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[w3c i18n] Q&A: International & multilingual web sites

From: Arko, Phil <phil.arko@scr.siemens.com>
Date: Mon, 30 Jun 2003 17:03:17 -0400
Message-ID: <20B20848358CDA44AB6A2E277D2E1C5E01866CA4@postoffice.scr.siemens.com>
To: "'public-i18n-geo@w3.org'" <public-i18n-geo@w3.org>

Question & Answer: International & multilingual web sites


What is an "international" or a "multilingual" website?


"International" and "multilingual" are two words that are sometimes used
interchangeably, but they can have very specific meanings when they pertain
to web sites. It is important to clearly distinguish between these two
words. Understanding the differences can help you more precisely plan and
define requirements for a site. There are very specific requirements with
respect to the design, development, and deployment, and they could call for
different technical solutions.


Simply stated, an "international" web site is one that is intended for an
international audience, and a "multilingual" web site refers to a web site
that uses more than one language. An international web site may or may not
be multilingual, just as a multilingual web site may or may not be
international. For example, the W3C's site is an international site because
it is intended for an international audience. While this site is primarily
written in English, there are some pages that contain other languages,
thereby making the site multilingual as well.

The global home pages of many companies are often international in nature.
Being intended for international audiences, they often ask the user to
select a regional site. Such pages tend to be in a single language (usually
the common language for the majority of the expected audience). The regional
selection might direct the user to a sub-site within the same domain, or it
might direct to a website in a different country. Regardless of the method,
a good consistent design will make the user feel that it is still the part
of the same site, and retain the feeling of an international site.

Multilingual sites can exist in several forms. A site might offer language
selection and then present the content in only a single language at a time.
The language selector itself can exist in one of two ways: each language can
be presented in the current language (such as "English, French, German" when
English is the current language) or in the respective language (such as
"English, Franšais, Deutsch"). 

A multilingual web page might also mix multiple languages within the same
page, either because the audience is believed to be multilingual, or because
there might be a need for a foreign word or phrase. An online foreign
dictionary is a common example of such a site.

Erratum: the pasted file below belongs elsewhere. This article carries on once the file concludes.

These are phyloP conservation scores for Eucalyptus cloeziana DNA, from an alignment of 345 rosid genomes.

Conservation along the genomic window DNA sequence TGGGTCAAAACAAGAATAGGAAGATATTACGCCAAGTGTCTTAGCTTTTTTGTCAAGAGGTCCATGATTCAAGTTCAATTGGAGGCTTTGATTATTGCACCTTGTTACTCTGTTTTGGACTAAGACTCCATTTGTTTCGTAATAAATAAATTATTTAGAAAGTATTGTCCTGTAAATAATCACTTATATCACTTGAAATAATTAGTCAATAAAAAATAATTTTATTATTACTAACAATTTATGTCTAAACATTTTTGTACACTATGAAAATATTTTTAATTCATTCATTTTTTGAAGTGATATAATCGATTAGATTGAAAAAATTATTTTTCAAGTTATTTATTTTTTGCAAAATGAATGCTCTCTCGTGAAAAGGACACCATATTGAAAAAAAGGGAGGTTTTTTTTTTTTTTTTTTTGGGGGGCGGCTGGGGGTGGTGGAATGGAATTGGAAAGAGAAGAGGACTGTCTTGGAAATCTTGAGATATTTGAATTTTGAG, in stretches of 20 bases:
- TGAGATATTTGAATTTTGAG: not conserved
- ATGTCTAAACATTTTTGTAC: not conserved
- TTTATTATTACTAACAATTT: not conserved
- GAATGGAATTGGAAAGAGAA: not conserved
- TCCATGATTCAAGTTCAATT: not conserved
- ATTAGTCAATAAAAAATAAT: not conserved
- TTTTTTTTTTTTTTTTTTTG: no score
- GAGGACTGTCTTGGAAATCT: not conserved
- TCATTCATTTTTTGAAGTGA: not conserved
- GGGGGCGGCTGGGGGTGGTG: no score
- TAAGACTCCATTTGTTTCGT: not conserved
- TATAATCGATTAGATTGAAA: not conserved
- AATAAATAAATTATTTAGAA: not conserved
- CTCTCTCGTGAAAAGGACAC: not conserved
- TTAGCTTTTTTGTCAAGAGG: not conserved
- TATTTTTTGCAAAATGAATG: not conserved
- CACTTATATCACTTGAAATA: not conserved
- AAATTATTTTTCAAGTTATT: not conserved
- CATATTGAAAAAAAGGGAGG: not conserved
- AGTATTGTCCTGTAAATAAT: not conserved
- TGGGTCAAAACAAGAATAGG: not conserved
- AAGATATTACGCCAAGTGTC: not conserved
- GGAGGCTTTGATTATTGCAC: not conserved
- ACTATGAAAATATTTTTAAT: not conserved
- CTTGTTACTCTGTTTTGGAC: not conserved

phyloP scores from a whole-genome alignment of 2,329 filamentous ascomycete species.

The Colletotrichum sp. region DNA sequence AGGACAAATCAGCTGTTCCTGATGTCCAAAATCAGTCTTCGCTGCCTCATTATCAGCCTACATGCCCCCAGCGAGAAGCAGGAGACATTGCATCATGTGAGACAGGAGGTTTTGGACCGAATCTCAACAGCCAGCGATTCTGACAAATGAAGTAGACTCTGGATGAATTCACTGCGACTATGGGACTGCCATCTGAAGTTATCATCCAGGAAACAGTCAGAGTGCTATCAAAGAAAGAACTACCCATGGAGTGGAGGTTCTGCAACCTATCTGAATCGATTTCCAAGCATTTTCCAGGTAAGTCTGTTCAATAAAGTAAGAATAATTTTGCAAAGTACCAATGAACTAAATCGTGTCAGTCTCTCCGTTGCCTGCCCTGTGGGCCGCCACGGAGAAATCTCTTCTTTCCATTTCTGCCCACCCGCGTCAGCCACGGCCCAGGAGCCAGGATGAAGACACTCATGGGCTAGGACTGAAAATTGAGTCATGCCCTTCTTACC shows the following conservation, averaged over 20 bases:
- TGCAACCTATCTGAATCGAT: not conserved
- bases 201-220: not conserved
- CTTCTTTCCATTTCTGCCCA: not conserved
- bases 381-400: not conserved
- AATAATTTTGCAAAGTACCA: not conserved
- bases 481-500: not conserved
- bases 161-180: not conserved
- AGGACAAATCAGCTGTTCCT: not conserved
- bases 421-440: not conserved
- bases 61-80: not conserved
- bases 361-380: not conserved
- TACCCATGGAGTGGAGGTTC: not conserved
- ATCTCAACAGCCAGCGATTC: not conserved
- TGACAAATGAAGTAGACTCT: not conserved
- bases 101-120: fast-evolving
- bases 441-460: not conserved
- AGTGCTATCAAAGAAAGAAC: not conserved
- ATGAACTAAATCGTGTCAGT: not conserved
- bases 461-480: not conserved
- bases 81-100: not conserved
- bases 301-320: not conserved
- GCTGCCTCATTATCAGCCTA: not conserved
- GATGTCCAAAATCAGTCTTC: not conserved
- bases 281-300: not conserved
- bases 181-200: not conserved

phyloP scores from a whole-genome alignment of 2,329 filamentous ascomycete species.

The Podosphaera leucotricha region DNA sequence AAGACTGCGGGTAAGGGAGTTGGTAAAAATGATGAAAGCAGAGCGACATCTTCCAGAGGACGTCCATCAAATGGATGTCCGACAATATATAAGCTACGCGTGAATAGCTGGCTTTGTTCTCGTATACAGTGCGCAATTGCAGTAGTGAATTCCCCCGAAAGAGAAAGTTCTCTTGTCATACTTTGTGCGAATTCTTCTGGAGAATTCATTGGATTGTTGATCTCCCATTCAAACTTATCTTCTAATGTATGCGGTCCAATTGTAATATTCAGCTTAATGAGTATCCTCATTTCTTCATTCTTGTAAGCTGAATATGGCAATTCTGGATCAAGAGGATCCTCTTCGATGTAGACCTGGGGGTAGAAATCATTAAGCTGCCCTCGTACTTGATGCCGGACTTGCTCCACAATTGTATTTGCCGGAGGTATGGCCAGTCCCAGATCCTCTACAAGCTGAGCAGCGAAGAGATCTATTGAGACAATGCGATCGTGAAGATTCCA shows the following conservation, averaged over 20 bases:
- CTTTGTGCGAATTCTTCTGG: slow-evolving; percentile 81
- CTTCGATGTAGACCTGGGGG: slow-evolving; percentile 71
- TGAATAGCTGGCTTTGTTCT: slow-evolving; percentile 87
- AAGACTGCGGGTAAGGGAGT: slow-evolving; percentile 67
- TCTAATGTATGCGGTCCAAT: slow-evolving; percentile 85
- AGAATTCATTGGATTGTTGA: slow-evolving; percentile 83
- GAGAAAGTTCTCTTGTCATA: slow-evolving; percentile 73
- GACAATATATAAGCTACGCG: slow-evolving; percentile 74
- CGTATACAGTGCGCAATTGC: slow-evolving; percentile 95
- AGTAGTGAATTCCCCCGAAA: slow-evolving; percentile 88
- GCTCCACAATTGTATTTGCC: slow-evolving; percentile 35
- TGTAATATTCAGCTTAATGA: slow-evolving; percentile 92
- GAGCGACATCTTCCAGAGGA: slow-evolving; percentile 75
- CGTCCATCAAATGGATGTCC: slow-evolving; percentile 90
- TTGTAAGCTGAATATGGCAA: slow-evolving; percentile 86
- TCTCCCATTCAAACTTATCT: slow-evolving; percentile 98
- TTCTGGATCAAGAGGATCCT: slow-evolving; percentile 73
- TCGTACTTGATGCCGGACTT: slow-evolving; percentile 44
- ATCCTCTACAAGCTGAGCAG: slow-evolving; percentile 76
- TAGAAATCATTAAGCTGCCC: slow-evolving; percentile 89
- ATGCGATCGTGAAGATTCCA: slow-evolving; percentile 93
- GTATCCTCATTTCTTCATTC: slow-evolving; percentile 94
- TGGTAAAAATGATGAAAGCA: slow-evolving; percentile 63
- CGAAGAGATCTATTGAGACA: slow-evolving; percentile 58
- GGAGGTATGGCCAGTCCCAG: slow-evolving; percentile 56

Understanding the international and multilingual requirements for a site
will help to determine and define the file structure of the site, the
hardware and software requirements, the structure and markup of the content,
and provide valuable input for designers to allow for possible scenarios in
presentation. Revising any of these later is a significantly greater
challenge then allowing for the possibility of international and
multilingual aspects from the beginning.

By the way...

A multilingual site is concerned with more than just the language. There are
many regional and cultural differences in the way that information is
displayed. Some cultures use a comma as a thousands separator and a period
as a decimal point, while other cultures use the period and comma,
respectively. For example, 1,547 in one country and 1.547 in another country
might actually be the same number. While the only difference in this example
is a single character, the difference in meaning is significant.

The presentation of dates and times are a very typical example of something
that causes confusion for the user. When using two digits each to represent
year, month, and day, the actual date might not be obvious. A few examples
from different cultures include DD/MM/YY, MM/DD/YY, and YY/MM/DD. A single
date in the format "xx/xx/xx" could be interpreted as three different dates.

There are many other concerns that should also be addressed when creating a
multilingual site (such as punctuation, text that reads from right to left,
displaying prices in multiple currencies). This is only a sampling of some
of these.

Further information

Following are links to related W3C content:

Hints & Tips: Date & Time: [ <http://www.w3.org/International/O-time.html> ]
Hints & Tips: Language Tagging in HTML and XML: [
<http://www.w3.org/International/O-HTML-tags.html> ]
Questions & Answers: (X)HMTL & bidi formatting codes vs. markup: [
<http://www.w3.org/International/questions/qa-bidi-controls.html> ]
Questions & Answers: Multilingual Forms [
<http://www.w3.org/International/questions/qa-forms-utf-8.html> ]
Received on Monday, 30 June 2003 17:03:33 UTC

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